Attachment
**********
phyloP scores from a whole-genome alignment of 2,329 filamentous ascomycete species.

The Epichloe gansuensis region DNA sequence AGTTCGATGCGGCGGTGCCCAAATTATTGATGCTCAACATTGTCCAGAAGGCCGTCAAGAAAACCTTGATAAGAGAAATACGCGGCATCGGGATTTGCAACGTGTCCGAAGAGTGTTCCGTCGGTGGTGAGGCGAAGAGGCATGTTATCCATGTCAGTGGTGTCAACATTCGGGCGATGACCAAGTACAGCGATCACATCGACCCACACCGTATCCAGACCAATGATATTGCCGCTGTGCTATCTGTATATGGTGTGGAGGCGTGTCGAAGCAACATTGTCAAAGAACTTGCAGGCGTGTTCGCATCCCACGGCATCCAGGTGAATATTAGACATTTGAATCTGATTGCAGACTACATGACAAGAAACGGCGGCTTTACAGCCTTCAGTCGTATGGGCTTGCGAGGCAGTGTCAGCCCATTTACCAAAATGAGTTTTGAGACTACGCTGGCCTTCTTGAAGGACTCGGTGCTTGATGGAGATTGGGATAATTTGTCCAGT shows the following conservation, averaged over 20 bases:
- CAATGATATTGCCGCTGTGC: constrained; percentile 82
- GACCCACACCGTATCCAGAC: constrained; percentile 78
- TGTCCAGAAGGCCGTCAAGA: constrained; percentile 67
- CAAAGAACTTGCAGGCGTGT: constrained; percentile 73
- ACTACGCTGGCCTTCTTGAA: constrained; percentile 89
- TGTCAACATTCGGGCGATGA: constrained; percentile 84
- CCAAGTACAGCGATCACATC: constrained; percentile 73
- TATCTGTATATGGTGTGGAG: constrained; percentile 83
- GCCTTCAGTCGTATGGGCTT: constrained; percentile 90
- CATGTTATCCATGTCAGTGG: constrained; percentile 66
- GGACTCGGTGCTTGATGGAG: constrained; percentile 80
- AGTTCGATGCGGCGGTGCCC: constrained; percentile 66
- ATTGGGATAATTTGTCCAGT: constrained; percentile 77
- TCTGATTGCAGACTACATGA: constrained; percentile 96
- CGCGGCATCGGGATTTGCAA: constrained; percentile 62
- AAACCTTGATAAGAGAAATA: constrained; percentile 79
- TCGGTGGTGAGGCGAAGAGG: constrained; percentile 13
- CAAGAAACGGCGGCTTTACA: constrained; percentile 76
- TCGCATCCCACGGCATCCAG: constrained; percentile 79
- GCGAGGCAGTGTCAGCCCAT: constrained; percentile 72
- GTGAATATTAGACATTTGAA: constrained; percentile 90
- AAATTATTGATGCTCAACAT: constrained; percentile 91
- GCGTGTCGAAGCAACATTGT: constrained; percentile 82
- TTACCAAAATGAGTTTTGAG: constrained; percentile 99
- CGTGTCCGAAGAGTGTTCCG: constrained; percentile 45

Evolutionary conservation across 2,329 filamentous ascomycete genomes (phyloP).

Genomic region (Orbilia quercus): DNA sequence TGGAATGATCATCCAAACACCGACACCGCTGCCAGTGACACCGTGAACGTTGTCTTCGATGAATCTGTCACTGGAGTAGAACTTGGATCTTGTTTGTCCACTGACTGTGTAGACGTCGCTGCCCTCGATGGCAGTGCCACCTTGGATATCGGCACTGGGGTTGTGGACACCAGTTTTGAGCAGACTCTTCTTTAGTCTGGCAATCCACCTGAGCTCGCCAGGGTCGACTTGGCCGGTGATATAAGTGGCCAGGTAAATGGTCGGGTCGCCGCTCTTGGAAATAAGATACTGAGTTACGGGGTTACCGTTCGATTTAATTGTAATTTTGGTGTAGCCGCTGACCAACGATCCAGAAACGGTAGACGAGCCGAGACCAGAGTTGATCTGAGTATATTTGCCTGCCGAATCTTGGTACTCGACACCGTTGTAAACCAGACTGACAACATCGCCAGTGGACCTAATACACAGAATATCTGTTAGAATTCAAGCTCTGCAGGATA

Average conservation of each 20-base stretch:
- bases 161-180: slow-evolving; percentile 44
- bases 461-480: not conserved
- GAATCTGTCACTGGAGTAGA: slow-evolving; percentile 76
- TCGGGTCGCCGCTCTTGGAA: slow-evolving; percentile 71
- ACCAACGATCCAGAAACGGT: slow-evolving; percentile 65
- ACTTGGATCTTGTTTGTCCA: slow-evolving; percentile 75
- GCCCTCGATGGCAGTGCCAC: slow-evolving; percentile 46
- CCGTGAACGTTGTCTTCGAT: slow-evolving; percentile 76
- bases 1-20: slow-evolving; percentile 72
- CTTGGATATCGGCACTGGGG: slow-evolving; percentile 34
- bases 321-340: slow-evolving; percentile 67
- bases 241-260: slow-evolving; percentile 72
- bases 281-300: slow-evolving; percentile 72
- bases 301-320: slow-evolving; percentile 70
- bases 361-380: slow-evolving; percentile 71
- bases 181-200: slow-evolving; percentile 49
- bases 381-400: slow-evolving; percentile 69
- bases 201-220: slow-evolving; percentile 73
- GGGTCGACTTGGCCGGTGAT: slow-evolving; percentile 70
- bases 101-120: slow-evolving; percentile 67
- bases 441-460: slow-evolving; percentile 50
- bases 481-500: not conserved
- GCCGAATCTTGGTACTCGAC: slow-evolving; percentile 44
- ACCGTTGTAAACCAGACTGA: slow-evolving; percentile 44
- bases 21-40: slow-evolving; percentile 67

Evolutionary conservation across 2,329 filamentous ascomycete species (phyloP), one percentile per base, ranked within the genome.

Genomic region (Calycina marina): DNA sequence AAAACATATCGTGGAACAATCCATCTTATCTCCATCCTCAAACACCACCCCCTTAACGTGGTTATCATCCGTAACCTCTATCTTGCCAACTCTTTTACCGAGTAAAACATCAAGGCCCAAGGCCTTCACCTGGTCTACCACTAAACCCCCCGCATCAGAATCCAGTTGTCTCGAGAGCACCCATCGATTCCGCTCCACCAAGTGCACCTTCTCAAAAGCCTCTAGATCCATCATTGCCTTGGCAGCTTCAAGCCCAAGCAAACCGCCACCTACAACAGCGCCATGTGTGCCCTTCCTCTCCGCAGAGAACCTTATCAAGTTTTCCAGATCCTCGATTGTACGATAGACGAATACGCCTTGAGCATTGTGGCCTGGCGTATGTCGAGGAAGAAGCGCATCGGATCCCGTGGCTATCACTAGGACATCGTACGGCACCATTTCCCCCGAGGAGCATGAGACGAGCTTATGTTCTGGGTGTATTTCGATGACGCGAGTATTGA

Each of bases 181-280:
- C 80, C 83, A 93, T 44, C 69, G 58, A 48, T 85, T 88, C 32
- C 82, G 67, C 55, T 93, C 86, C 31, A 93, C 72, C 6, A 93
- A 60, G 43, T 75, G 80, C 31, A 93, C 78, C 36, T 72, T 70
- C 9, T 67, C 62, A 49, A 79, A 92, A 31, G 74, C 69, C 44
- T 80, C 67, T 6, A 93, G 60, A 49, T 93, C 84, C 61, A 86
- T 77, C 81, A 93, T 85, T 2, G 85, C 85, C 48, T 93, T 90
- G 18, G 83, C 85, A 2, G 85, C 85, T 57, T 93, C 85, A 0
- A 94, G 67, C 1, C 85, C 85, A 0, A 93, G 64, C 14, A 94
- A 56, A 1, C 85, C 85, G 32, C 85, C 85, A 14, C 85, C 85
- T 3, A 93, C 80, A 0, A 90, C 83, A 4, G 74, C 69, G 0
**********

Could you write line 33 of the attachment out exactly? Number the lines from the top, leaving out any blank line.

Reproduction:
- GAATCTGTCACTGGAGTAGA: slow-evolving; percentile 76